The hair business is not a game. Anyone who gets their tresses pressed, weaved or styled naturally, knows that you want to get your money’s worth for products and services.
Between beauty stores and the explosion of online hair businesses, options are endless too. For women who rock extensions specifically, the decision about what hair to buy and how to make their beauty investment last is important.
theGrio spoke with Besona Bettah of Yhasi Luxury Hair about general tips and advice for hair upkeep, and larger questions around black hair care and supporting black women in the business.
Bettah, a 28-year-old Cameroon native, has lived in Ohio, New York, and now Atlanta, Georgia. She started her hair extension business, Yhasi Luxury Hair , in 2012.
Bettah’s business took off when two girls from Atlanta with a strong social media following starting wearing her Burmese hair. “At that time, no one was selling Burmese hair,” Bettah told theGrio. “Once they wore the Burmese hair and other girls saw them wear it, they started buying it. They loved it. And it just took off from there.”
The brand has gained over 161,000 followers on Instagram , inspiring the young entrepreneur to share her story and advice for other women, whether they are customers or future owners.
TG: Why do some women love extensions?
BB: I think it’s great for women to wear extensions! I think all women should wear extensions whether you have long hair or short hair because it gives you options.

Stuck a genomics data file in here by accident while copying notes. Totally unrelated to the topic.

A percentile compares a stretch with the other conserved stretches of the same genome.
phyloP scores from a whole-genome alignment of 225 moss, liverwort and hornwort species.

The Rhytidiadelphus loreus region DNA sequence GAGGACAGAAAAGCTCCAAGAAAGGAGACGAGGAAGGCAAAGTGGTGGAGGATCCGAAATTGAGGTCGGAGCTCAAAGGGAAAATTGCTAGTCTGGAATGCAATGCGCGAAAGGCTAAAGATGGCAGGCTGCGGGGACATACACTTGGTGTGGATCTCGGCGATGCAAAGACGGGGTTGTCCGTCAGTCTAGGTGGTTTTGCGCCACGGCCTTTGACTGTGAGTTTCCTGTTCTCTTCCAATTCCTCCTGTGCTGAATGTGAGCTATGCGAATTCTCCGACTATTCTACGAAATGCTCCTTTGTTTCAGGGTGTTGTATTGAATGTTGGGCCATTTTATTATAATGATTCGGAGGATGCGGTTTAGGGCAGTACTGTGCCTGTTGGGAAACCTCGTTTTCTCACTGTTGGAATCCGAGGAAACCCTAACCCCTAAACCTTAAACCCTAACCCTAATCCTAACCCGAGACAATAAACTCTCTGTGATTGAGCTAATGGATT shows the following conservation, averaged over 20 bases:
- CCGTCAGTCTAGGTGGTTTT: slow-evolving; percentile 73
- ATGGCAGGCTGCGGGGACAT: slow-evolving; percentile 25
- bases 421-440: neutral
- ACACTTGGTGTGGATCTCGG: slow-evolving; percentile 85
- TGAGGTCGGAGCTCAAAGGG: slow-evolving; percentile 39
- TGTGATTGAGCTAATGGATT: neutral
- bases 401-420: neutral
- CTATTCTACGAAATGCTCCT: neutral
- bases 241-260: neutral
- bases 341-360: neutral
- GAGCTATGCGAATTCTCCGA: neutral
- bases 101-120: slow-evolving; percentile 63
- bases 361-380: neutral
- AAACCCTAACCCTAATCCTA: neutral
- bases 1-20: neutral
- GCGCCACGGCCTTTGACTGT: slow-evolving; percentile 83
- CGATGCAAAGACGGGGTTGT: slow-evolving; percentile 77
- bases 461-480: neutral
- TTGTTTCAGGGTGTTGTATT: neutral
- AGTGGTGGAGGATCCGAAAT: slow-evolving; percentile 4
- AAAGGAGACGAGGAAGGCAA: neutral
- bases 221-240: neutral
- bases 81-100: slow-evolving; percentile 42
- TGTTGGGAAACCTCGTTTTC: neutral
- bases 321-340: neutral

TG: What’s the best way to take care of extensions?
BB: Washing and deep conditioning your hair weekly is vital. A lot of women get hair and I always tell them, ‘You have to treat it like it’s your hair.’ If you want it to last you have to wash it, if not every week, every other week. Cold wash it in between. And always go back, put back the moisture in the hair, replenish the hair by doing a deep conditioner for 15-30 minutes.
TG: How long should you keep sew-ins in your head for?
BB: I say you should keep a sew-in anywhere from 4-6 weeks before you take it out. I know some women keep theirs in for two months but I wouldn’t recommend keeping it longer than six weeks.
TG: What is Laotian hair and why would it be appealing to black women who wear weaves?
BB: It’s very similar to an African-American woman’s hair once it’s pressed out. A lot of women, especially African-American women don’t want the silky doll hair, so this hair is just like when your mom would press out your hair with a hot comb. You can put it in and it blends really nicely.
TG: Whoopi Goldberg once called weaves and extensions “cultural appropriation .” What do think about that critique- was she right or wrong?
BB: What about ancient Egyptians? They wore wigs, they wore extensions for thousands of years. I don’t really understand what she was trying to say. This [hair weave styles] is ours. And I think any woman should be able to wear extensions, doesn’t matter what color you are, what your religion is, your background.
TG: How do you feel as a black woman in the hair supply business?
BB: Extremely lucky. The hair extension business… The owners of it are not black women. I feel like more black women should get into the business and just take it over.
I’m just really honored that I was blessed with this chance to start this company. It’s a dream made into reality and it’s bigger than I thought it would ever be.
To get more ideas on extension care and styling, check out the rest of our “Hair Life” video below. Stay tuned for more #hairlife stories from different women in the business.